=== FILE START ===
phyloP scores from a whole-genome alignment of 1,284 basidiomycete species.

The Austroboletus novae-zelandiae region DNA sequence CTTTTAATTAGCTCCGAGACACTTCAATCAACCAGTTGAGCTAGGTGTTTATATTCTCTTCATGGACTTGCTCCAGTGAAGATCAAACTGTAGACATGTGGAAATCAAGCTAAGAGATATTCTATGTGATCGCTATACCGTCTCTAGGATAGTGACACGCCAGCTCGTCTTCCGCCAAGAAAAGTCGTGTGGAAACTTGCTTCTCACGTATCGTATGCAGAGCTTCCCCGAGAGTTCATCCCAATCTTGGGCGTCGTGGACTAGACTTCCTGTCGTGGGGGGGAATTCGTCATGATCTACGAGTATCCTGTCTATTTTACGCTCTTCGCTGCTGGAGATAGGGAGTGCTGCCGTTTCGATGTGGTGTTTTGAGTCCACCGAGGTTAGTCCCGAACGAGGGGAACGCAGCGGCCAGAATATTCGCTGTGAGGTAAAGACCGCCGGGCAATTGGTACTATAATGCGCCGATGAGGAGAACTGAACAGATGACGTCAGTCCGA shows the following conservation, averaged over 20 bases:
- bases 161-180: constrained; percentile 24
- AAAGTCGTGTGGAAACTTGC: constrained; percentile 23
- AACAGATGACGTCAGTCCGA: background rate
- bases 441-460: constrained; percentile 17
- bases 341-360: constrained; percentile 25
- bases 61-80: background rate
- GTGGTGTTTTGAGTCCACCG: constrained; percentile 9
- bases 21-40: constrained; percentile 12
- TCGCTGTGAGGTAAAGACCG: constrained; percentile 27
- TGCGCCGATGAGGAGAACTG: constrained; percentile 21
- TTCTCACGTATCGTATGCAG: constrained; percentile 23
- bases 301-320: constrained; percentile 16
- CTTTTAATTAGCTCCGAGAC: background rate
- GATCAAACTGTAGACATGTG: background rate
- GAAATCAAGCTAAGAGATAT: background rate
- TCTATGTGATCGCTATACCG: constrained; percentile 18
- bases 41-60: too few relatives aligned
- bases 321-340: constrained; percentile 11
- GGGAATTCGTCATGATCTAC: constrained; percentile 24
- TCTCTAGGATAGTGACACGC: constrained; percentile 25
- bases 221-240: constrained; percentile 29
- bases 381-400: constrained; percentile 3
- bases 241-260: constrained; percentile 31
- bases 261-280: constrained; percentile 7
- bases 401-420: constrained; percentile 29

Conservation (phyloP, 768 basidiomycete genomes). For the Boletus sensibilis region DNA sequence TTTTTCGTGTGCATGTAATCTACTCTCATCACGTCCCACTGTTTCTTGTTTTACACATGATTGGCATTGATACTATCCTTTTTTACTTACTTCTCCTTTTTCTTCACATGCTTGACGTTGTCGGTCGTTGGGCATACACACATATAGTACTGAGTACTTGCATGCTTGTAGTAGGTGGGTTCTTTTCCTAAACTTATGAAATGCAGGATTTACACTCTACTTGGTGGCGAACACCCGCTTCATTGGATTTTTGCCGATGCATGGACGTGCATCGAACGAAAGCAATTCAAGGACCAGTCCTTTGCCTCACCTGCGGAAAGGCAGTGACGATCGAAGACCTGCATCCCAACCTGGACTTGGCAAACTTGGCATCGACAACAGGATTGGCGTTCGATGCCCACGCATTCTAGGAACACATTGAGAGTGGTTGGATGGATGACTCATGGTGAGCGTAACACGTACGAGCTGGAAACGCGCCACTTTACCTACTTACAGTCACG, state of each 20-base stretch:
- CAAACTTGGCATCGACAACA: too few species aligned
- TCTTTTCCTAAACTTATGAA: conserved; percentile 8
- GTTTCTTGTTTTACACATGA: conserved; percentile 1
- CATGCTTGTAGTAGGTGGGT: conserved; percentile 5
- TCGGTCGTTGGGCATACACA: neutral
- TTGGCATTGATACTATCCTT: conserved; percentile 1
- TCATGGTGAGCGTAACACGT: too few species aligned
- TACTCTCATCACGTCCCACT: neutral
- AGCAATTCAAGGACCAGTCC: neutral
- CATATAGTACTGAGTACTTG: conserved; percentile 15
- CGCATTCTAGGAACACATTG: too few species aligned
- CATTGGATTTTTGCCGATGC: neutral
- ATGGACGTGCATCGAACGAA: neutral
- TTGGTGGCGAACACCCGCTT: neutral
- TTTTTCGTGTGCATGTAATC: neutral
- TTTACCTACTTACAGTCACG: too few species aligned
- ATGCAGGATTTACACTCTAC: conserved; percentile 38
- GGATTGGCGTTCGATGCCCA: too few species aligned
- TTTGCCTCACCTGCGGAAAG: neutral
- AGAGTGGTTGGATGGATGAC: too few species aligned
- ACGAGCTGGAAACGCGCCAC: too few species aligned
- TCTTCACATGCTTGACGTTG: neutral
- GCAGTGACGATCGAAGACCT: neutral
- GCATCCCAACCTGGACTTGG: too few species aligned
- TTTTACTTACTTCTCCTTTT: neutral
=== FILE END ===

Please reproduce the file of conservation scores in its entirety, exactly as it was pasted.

phyloP scores from a whole-genome alignment of 1,284 basidiomycete species.

The Austroboletus novae-zelandiae region DNA sequence CTTTTAATTAGCTCCGAGACACTTCAATCAACCAGTTGAGCTAGGTGTTTATATTCTCTTCATGGACTTGCTCCAGTGAAGATCAAACTGTAGACATGTGGAAATCAAGCTAAGAGATATTCTATGTGATCGCTATACCGTCTCTAGGATAGTGACACGCCAGCTCGTCTTCCGCCAAGAAAAGTCGTGTGGAAACTTGCTTCTCACGTATCGTATGCAGAGCTTCCCCGAGAGTTCATCCCAATCTTGGGCGTCGTGGACTAGACTTCCTGTCGTGGGGGGGAATTCGTCATGATCTACGAGTATCCTGTCTATTTTACGCTCTTCGCTGCTGGAGATAGGGAGTGCTGCCGTTTCGATGTGGTGTTTTGAGTCCACCGAGGTTAGTCCCGAACGAGGGGAACGCAGCGGCCAGAATATTCGCTGTGAGGTAAAGACCGCCGGGCAATTGGTACTATAATGCGCCGATGAGGAGAACTGAACAGATGACGTCAGTCCGA shows the following conservation, averaged over 20 bases:
- bases 161-180: constrained; percentile 24
- AAAGTCGTGTGGAAACTTGC: constrained; percentile 23
- AACAGATGACGTCAGTCCGA: background rate
- bases 441-460: constrained; percentile 17
- bases 341-360: constrained; percentile 25
- bases 61-80: background rate
- GTGGTGTTTTGAGTCCACCG: constrained; percentile 9
- bases 21-40: constrained; percentile 12
- TCGCTGTGAGGTAAAGACCG: constrained; percentile 27
- TGCGCCGATGAGGAGAACTG: constrained; percentile 21
- TTCTCACGTATCGTATGCAG: constrained; percentile 23
- bases 301-320: constrained; percentile 16
- CTTTTAATTAGCTCCGAGAC: background rate
- GATCAAACTGTAGACATGTG: background rate
- GAAATCAAGCTAAGAGATAT: background rate
- TCTATGTGATCGCTATACCG: constrained; percentile 18
- bases 41-60: too few relatives aligned
- bases 321-340: constrained; percentile 11
- GGGAATTCGTCATGATCTAC: constrained; percentile 24
- TCTCTAGGATAGTGACACGC: constrained; percentile 25
- bases 221-240: constrained; percentile 29
- bases 381-400: constrained; percentile 3
- bases 241-260: constrained; percentile 31
- bases 261-280: constrained; percentile 7
- bases 401-420: constrained; percentile 29

Conservation (phyloP, 768 basidiomycete genomes). For the Boletus sensibilis region DNA sequence TTTTTCGTGTGCATGTAATCTACTCTCATCACGTCCCACTGTTTCTTGTTTTACACATGATTGGCATTGATACTATCCTTTTTTACTTACTTCTCCTTTTTCTTCACATGCTTGACGTTGTCGGTCGTTGGGCATACACACATATAGTACTGAGTACTTGCATGCTTGTAGTAGGTGGGTTCTTTTCCTAAACTTATGAAATGCAGGATTTACACTCTACTTGGTGGCGAACACCCGCTTCATTGGATTTTTGCCGATGCATGGACGTGCATCGAACGAAAGCAATTCAAGGACCAGTCCTTTGCCTCACCTGCGGAAAGGCAGTGACGATCGAAGACCTGCATCCCAACCTGGACTTGGCAAACTTGGCATCGACAACAGGATTGGCGTTCGATGCCCACGCATTCTAGGAACACATTGAGAGTGGTTGGATGGATGACTCATGGTGAGCGTAACACGTACGAGCTGGAAACGCGCCACTTTACCTACTTACAGTCACG, state of each 20-base stretch:
- CAAACTTGGCATCGACAACA: too few species aligned
- TCTTTTCCTAAACTTATGAA: conserved; percentile 8
- GTTTCTTGTTTTACACATGA: conserved; percentile 1
- CATGCTTGTAGTAGGTGGGT: conserved; percentile 5
- TCGGTCGTTGGGCATACACA: neutral
- TTGGCATTGATACTATCCTT: conserved; percentile 1
- TCATGGTGAGCGTAACACGT: too few species aligned
- TACTCTCATCACGTCCCACT: neutral
- AGCAATTCAAGGACCAGTCC: neutral
- CATATAGTACTGAGTACTTG: conserved; percentile 15
- CGCATTCTAGGAACACATTG: too few species aligned
- CATTGGATTTTTGCCGATGC: neutral
- ATGGACGTGCATCGAACGAA: neutral
- TTGGTGGCGAACACCCGCTT: neutral
- TTTTTCGTGTGCATGTAATC: neutral
- TTTACCTACTTACAGTCACG: too few species aligned
- ATGCAGGATTTACACTCTAC: conserved; percentile 38
- GGATTGGCGTTCGATGCCCA: too few species aligned
- TTTGCCTCACCTGCGGAAAG: neutral
- AGAGTGGTTGGATGGATGAC: too few species aligned
- ACGAGCTGGAAACGCGCCAC: too few species aligned
- TCTTCACATGCTTGACGTTG: neutral
- GCAGTGACGATCGAAGACCT: neutral
- GCATCCCAACCTGGACTTGG: too few species aligned
- TTTTACTTACTTCTCCTTTT: neutral